UK: Ordnance Survey’s (OS) Research department created a new system, FINTAN, which is being trialled in the Maritime and Coastguard Agency Maritime Rescue Coordination Centres (MRCCs) at Clyde, Solent, Holyhead and Stornoway. The system allows staff to add local names for beaches, rocks, waterways and other features with local names onto the existing mapping data, something which is of interest and benefit to both organisations and the public. FINTAN includes 1:50 000 Scale Gazetteer, 1:25 000 Scale Colour Raster and OS MasterMap Address Layer 2 to form a search facility for the Agency to use. It also permits the use of grid references alongside latitude and longitude – as used by Her Majesty’s Coastguard allowing the other emergency services to use different reference systems for the same location.
The system could provide the answer to a common challenge for Ordnance Survey and the Maritime and Coastguard Agency in collecting information on the names people use to describe places that aren’t commonly shown on mapping data or exist within gazetteers. For the Coastguard, a large number of emergency calls are received for incidents located on, or just off the coast of Great Britain and postcodes are not of great use, making locating people a challenge. People will often use nicknames for beaches, rocks and areas that are not captured as official place names on a map, but may be well-known to the locality. So far, the MRCCs have been adding names for off-shore rocks and nicknames for islands – such as Sausage Island (Ynys-las, Gwynedd) and Dell Rock, off Stornoway. As the Coastguard moves towards a national maritime operations centre, a greater emphasis will need to be placed on capturing local knowledge to support emergency response and coordination functions.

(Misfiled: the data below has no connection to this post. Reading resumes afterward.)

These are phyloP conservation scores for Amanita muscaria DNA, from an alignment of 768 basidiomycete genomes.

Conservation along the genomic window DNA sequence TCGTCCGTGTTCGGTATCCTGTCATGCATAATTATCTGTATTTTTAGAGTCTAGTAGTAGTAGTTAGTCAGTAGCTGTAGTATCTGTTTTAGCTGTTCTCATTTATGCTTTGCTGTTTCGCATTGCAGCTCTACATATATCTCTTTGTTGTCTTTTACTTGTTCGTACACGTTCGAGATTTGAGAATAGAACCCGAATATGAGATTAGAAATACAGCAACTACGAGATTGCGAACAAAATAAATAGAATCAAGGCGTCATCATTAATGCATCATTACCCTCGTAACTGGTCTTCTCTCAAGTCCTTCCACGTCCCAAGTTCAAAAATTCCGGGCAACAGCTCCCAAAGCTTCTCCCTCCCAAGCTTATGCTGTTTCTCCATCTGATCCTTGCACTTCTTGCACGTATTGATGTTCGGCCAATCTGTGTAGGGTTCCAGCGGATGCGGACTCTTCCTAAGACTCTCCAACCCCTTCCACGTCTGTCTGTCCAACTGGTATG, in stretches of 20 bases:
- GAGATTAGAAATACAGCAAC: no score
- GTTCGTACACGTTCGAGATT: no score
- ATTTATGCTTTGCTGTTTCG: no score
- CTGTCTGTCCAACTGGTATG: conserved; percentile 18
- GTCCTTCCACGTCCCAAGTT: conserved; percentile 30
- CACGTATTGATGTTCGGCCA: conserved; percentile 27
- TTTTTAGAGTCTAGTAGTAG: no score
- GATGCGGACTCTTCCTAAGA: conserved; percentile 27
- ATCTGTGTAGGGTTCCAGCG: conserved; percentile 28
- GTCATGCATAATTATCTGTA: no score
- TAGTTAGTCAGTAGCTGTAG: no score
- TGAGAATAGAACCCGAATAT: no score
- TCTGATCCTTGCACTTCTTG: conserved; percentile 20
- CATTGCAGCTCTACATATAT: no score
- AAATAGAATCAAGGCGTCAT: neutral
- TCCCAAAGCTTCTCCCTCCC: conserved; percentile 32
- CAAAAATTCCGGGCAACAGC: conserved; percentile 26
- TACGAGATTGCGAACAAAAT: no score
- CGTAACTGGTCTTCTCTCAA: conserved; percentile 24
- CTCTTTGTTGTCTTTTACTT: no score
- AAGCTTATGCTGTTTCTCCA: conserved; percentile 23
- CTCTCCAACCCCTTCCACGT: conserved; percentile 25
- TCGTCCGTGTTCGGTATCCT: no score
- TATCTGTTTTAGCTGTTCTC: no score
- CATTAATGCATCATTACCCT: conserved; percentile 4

Steve Brown, Head of Technical Development at the Maritime and Coastguard Agency, said, “As one of the emergency services, we currently operate 18 Maritime Rescue Coordination Centres around the United Kingdom and our Coastguard staff hold an enormous amount of local knowledge, which is often key to emergency response and coordination. As we move towards a national maritime operations centre, we will have a heavier reliance on geographic information and we will need to ensure that we robustly incorporate our local knowledge within the modernised Coastguard organisation.”
“Through FINTAN, Ordnance Survey is enabling Her Majesty’s Coastguard to consistently capture this valuable information and make it available across the whole country, something we’ve not been able to manage previously.”
For Ordnance Survey, the Research department have long recognised the strength of local knowledge and have been investigating the building of an “alternative gazetteer” through crowd-sourcing that references local nicknames and could include, for example, a popular name for a road junction or bridge.
“With the huge variety of place nicknames that exist, we could never hope to capture them all ourselves,” said Glen Hart, Ordnance Survey’s Head of Research. “Technically, this research goes by the name of vernacular geography, which is looking into which names should be recorded and how best to discover them.
“Projects like this can provide us with useful research data and help organisations like the Maritime and Coastguard Agency when responding to emergency calls. By having a set of ‘unofficial’ names we could help the emergency services quickly locate the right place, and maybe even save lives.”
The next phase for both organisations is to test and check the added names and to work with local organisations, such as sailing clubs, to see if more coastal knowledge can be gleaned. The Maritime and Coastguard Agency are already pleased with their trial of Ordnance Survey’s FINTAN system and plan to roll it out across all of its Maritime Rescue Coordination Centres over the coming months.
Source: Ordnance Survey